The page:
By Padraic Halpin
DUBLIN (Reuters) – Higher fuel and staff costs, combined with flat fares, will knock profits at Ryanair <RYA.I> back from record levels, Europe’s biggest low-cost airline said on Monday.
The Irish company bounced back from a rostering crisis that led it to cancel 20,000 flights in September to report a 10 percent rise in profit after tax to 1.45 billion euros (1.26 billion pounds) for the year ended March 31.
However, it forecast profit this financial year would fall back to 1.25-1.35 billion euros, slightly below analysts’ average forecast of 1.37 billion, due in part to an expected 9 percent rise in unit costs. That would be the first fall in annual profit for five years.
The company said this was down to rising fuel costs and pay increases for staff that followed its rostering crisis.
Ryanair averted the threat of widespread Christmas strikes by unilaterally recognising unions in December for the first time in its 32-year history, but it has struggled to formalise relations in some countries.
After its Irish union threatened action on Saturday, CEO Michael O’Leary said that while he was not expecting strikes or disruptions, he could not rule them out and would face any down.
“If someone’s going to be unreasonable and wants to question the model, then fine frankly, we’ll have a strike,” he said.
Ryanair described its profit forecast as being “on the pessimistic side of cautious,” and said declining non-fuel unit costs would follow thereafter as efficiencies come through from plans to grow its fleet by 50 percent by 2024.
“Over the next 12 months we are putting in all the costs that we will need to be able grow the business to 200 million passengers,” O’Leary said in a video presentation following quarterly results.
For the current financial year, Ryanair saw downward pressure on fares from above average capacity growth in Europe, although it predicted some upward pressure later in the year and O’Leary said he was much more optimistic about summer 2019.
At 0755 GMT, Ryanair shares, down 22 percent from an all-time high nine months ago before the first cancellations were announced but up 9 percent from mid-December, were up 1.5 percent at 15.73 euros, having reversed earlier losses.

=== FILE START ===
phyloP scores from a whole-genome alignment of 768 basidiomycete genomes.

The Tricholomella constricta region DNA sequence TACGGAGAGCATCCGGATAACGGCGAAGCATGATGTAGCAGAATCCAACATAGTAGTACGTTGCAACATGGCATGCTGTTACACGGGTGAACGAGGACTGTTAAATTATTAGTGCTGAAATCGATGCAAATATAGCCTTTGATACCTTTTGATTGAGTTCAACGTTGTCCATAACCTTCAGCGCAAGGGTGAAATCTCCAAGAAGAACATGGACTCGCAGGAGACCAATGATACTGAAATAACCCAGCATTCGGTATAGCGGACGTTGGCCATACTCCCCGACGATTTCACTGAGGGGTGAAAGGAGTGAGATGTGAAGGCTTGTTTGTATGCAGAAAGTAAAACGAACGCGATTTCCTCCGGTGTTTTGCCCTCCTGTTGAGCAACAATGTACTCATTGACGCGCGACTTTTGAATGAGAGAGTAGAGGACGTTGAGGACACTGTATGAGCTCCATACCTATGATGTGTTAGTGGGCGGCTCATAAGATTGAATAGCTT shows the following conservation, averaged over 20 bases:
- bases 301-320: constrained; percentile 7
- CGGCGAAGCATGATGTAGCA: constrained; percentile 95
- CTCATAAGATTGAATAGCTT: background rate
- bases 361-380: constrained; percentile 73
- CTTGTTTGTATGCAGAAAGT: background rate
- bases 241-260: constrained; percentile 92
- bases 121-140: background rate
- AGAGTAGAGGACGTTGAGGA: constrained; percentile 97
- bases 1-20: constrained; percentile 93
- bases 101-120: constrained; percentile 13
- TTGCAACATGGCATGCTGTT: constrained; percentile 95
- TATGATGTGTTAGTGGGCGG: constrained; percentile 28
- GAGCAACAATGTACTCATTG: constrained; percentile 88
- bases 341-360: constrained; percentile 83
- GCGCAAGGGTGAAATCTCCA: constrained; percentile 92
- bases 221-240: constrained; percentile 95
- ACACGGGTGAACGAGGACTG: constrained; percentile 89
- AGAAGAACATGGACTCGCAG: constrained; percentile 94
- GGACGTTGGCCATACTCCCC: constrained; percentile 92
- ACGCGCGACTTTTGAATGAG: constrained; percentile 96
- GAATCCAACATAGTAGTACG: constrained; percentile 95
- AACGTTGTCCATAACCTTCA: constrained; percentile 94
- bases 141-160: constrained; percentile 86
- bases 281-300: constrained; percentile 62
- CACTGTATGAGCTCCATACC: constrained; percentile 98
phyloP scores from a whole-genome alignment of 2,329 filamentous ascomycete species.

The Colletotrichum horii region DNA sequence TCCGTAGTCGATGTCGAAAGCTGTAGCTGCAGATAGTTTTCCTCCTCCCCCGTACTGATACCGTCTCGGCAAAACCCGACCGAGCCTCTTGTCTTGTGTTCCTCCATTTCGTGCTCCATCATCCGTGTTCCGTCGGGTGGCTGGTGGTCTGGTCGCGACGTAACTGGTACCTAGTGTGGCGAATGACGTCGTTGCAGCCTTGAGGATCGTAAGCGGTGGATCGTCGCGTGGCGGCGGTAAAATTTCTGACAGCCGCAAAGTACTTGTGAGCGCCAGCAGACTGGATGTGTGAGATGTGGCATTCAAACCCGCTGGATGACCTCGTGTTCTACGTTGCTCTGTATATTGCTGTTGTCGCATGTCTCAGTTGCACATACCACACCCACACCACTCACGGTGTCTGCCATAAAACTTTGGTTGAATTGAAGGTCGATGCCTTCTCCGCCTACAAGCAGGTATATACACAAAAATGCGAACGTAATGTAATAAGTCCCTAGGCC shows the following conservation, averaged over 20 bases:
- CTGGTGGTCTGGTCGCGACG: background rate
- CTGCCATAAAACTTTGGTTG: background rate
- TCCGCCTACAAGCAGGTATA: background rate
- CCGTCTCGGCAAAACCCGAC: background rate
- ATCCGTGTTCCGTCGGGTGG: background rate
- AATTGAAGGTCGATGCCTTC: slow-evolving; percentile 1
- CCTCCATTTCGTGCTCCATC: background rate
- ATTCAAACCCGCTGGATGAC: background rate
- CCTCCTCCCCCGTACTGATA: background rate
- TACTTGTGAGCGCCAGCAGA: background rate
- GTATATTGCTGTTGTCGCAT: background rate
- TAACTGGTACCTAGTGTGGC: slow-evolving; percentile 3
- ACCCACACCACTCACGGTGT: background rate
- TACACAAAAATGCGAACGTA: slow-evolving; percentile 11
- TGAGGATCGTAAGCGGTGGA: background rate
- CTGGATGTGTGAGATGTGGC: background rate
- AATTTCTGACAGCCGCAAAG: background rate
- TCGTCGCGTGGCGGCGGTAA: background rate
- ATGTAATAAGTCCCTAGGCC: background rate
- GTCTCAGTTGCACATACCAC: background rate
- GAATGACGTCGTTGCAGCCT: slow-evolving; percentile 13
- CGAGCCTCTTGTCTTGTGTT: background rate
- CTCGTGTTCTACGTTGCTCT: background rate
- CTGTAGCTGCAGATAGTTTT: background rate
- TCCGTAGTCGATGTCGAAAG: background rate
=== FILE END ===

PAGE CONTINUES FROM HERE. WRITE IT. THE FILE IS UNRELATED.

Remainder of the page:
“We see some downside risk to consensus estimates. However, the long-term fundamentals remain intact and attractive, despite the short-term pressures from negotiating and implementing union agreements for the first time,” Liberum analyst Gerald Khoo wrote in a note.
The rise in 2017-18 profit was driven by a 9 percent growth in passenger numbers – despite Ryanair grounding 25 of its 400 aircraft from November – as well a cutting its costs, including fuel, by 1 percent year-on-year.
While the company expects to grow traffic by 7 percent to 139 million this financial year, up on the 138 million last forecast, and saw revenue from ancillary products outperforming that, it said that would not be enough to offset higher costs and its expectation for broadly flat fares over the full year.
Its downbeat tone was in contrast to rival EasyJet <EZJ.L>, Europe’s second-biggest low-cost airline, which said last week that it expects profits to rise more than 30 percent for the year to end-September as it benefits from strong travel demand and the collapse of some smaller rivals.
Long a critic of Britain’s handling of its departure from the European Union, O’Leary said Brexit continued to be “a fog of indecision.”
He warned that if Britain left the EU without a deal, Ryanair would have to restrict the voting rights of all UK shareholders to ensure it remained majority EU-owned to comply with its licensing and flight rights.
(Reporting by Padraic Halpin; Editing by Mark Potter)